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Stats and data are powerful tools to support our desire for change. But what happens when the information we use is bad?


It can be an incredibly powerful tool for ministry. Social analytics and website data give us helpful insights to make better decisions and reach more people.

Data is also helpful when recommending a change or improvement. We come up with a new idea but don’t have our analytics to support our argument.

So we turn to Google. Within a few clicks, we find dozens of studies and surveys that support our case.

That’s what I did earlier this week, and I almost made a big mistake.

While doing research for an article on Instagram, I wanted to know the amount of money spent last year in social media marketing. So I Googled “amount of money spent on social media marketing.”

I got 13.9 million hits. Since I don’t have the time, focus, or desire to sort through those, I looked at the first few articles.

One of the first articles I read was called “All the Social Media Advertising Stats You Need to Know.” It was from a prominent, and often reliable source, so I read it.

It seemed like their first stat supported my article: they declared $31.9 BILLION was spent last year on social media marketing.

In case you’re wondering, that’s about 1/3 of Dr. Evil’s ransom demands. But I digress.

The stat was hyperlinked, so I clicked it. I quickly realized information from this site was cited in a large number of other sites. This, then, was the primary data source.

The information on this page was different than what I read elsewhere. It said social media ad spending was projected to be a certain number in 2016, but other sites said that amount had been spent.

Projections and realities are not the same. You can project Easter attendance before Easter, but it means nothing compared to actual numbers.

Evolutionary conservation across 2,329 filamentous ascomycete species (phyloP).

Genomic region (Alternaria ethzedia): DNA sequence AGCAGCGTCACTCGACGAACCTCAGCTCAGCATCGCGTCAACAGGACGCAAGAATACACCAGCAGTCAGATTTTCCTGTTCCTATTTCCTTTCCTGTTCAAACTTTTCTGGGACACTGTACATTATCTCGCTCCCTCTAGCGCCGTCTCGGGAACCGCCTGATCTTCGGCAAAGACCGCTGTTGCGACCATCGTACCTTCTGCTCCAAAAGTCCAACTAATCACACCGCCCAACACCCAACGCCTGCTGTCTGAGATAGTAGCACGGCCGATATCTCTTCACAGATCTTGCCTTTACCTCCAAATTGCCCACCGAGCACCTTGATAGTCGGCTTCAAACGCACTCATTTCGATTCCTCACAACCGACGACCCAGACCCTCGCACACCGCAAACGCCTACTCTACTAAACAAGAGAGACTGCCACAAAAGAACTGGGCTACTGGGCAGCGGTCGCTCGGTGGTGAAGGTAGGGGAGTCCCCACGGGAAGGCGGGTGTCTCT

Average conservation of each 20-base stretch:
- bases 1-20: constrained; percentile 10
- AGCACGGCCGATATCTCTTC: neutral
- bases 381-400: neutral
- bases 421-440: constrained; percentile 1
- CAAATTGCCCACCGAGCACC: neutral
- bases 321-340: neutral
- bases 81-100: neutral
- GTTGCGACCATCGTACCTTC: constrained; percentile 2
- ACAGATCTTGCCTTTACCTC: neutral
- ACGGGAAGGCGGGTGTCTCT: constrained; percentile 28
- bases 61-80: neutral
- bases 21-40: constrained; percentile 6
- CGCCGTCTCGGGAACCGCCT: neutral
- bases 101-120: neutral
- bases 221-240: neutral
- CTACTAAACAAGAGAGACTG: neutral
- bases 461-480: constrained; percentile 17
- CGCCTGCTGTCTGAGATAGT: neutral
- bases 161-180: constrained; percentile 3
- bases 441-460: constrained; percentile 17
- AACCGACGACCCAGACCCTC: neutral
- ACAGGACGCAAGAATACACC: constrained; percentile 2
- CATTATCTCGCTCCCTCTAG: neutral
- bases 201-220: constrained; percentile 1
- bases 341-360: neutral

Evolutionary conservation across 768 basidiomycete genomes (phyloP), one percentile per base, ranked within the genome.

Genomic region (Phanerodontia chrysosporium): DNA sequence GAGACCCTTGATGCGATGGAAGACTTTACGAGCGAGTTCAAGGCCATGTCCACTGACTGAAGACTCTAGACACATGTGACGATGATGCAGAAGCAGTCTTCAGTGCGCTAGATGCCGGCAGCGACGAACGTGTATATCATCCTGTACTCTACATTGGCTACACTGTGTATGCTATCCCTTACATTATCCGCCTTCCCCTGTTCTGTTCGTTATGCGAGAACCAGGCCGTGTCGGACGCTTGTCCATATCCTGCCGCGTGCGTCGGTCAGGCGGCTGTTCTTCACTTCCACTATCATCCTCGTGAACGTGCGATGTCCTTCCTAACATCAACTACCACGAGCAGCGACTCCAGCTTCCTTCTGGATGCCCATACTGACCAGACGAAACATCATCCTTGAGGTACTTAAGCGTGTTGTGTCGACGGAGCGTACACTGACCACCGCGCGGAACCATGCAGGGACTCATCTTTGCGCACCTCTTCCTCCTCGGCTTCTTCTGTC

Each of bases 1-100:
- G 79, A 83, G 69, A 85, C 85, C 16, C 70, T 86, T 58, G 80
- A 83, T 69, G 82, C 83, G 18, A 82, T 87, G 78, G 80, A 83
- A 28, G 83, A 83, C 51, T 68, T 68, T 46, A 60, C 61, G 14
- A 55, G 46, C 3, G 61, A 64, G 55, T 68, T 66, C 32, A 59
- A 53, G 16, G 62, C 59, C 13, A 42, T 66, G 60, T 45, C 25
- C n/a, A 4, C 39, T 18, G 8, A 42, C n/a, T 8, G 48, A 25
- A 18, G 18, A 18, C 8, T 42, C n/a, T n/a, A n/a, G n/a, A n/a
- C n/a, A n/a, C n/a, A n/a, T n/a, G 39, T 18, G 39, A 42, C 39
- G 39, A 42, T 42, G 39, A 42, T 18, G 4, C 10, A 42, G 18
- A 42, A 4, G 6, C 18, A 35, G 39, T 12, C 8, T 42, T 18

I decided to use data discovered elsewhere to support my article. Why? Because the difference I find in the first source was inaccurate and misleading. And I didn’t want my work to suffer because I misrepresented information.

If you’re advocating change in your church, solid data helps prove your point. And the senior leadership appreciates the work you put in to explain and prove your case.

Yet bad or incorrect data is far more damaging than it is helpful. Here are 3 ways this impacts what you do:

  1. It damages your work. When you work using bad data, your thinking is flawed. Potentially great work is reduced to mediocre work.
  2. It damages your credibility. Once you produce mediocre work, people lose respect for you. People perceive it as an integrity issue. And damaged integrity is difficult to recover.
  3. It damages your influence. This is the greatest damage of all. As your work and credibility suffer, so will your influence. While you may have the greatest ideas in the world, you need the influence to initiate change.

Yes, use relevant studies to support your ideas. But diligently do your homework. Read carefully and make wise decisions. You’ll be glad you did.

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